29. A couple of points I wanted to hit: a look at snow depth across the region, an answer to TMIP's previous question, and how Winter Weather Warnings have changed this winter.
I pulled two maps of current snow depth off Wunderground.com, one of the Contiguous US (to the right) and one of the Midwest (below).
I like the bright spot around western Lake Superior, which is more apparent in the second map.
I think it's interesting to note that the yellow and orange color depths correspond pretty neatly with NWS Duluth's county warning area. I also think that some of the depths are a little high.
Information about the maps indicates that this information comes from the Air Force each day. The information also states that snow depth is usually under-estimated in the UP of Michigan. Mustn't there be a way to correct this problem?
TMIP's question:How radar works for mountains? Only sometimes there are cores on radar maps...
I posted a blog on how lake-effect snow (and other weather phenomenon) can slip 'under the radar' (linked here). TMIP was wondering how the mountains affect the radar beams and how there are permanent voids of missing radar data.
As an example, I took this screenshot (to the right) from KMQT (NWS Marquette) today. There are several examples of these cones of silence in this radar image.
As old as the hills.
Actually, the answer lies in the hills north of Marquette's airport. From Google Maps I took this topography image (to the left) of the area north of KMQT. I drew three lines in where the three largest voids occur on KMQT's radar images.
Elevation profile along the void.
On the left is the location of KMQT and the right is a point I picked in the middle of the void.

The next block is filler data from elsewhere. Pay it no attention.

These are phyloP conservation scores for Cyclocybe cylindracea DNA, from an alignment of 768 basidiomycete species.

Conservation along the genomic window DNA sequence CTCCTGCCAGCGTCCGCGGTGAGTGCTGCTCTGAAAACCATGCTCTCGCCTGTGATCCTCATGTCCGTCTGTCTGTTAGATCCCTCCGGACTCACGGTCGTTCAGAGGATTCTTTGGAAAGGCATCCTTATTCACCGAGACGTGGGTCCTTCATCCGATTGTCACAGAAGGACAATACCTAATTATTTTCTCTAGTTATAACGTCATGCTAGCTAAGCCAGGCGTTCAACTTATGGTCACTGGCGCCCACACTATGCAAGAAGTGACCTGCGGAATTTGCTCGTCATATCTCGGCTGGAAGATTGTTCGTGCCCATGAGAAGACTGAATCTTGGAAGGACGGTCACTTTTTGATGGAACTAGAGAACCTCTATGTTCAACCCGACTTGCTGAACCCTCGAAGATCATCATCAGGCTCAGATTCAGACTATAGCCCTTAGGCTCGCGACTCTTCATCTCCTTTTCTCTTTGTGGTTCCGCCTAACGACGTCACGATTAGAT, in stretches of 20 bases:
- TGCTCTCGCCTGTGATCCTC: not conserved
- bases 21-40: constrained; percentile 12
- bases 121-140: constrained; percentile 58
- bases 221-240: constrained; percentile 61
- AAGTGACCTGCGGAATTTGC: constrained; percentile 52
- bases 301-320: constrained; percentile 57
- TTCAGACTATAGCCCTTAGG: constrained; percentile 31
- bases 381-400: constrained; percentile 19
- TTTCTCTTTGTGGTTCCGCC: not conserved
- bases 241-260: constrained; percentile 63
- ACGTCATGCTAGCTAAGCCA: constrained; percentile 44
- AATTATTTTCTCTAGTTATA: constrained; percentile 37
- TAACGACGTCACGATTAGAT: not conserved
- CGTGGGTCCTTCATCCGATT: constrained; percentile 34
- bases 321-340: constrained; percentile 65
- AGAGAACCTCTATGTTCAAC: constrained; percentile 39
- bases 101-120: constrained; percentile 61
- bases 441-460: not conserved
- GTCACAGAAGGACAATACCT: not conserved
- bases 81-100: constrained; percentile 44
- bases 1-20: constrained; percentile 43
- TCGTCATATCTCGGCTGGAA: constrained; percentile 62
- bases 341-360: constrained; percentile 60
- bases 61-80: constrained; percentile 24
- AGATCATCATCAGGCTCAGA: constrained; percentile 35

KMQT is located at 1444 feet amsl.
At 10 nautical miles (8.7 miles) the lowest radar beam is 510 feet above the elevation of the radar dome... 1444+510 = 1954 ft.
By connecting all the dots I got this image (to the right). By looking at this profile, it's easy to see why some areas are devoid of radar echoes.
I found this graphic (to the right) from the AMS Online Journal - Volume 17, Issue 4, Augsut 2002 (linked here).
It shows the same idea - a hill or mountain blocking radar data.
This problem is encountered throughout much of the western U.S., with many mountain peaks and ranges above 5,000, not all the U.S. is covered by the same quality radar.
U.S. Radar Coverage Map.
There are several of these maps on the internet, I found this one (to the right) from the same AMS Online Journal as the previous graphic.
The darker shading, found mainly in the inter-mountain West, indicate no radar coverage below 10,000 feet above radar level. Closer to home, a close inspection of the map will reveal that northern Minnesota has an area that is not covered adequetly by base refectivity scans.
New Changes Occurred to Winter Weather Warnings and Advisories.
I'm not sure this story got any news coverage, though it was in the headlines of the NWS Offices this fall.
Certain types of Advisories and Warnings in the past have now been changed so that more winter weather will simply fall under one category -- Winter Weather Advisory or Winter Weather Warning.
Of course, some things haven't changed: Freezing Rain, Wind Chill, Blizzard, Ice Storm.
However, these will now be under one Warning: Sleet, Heavy Snow, Blowing Snow.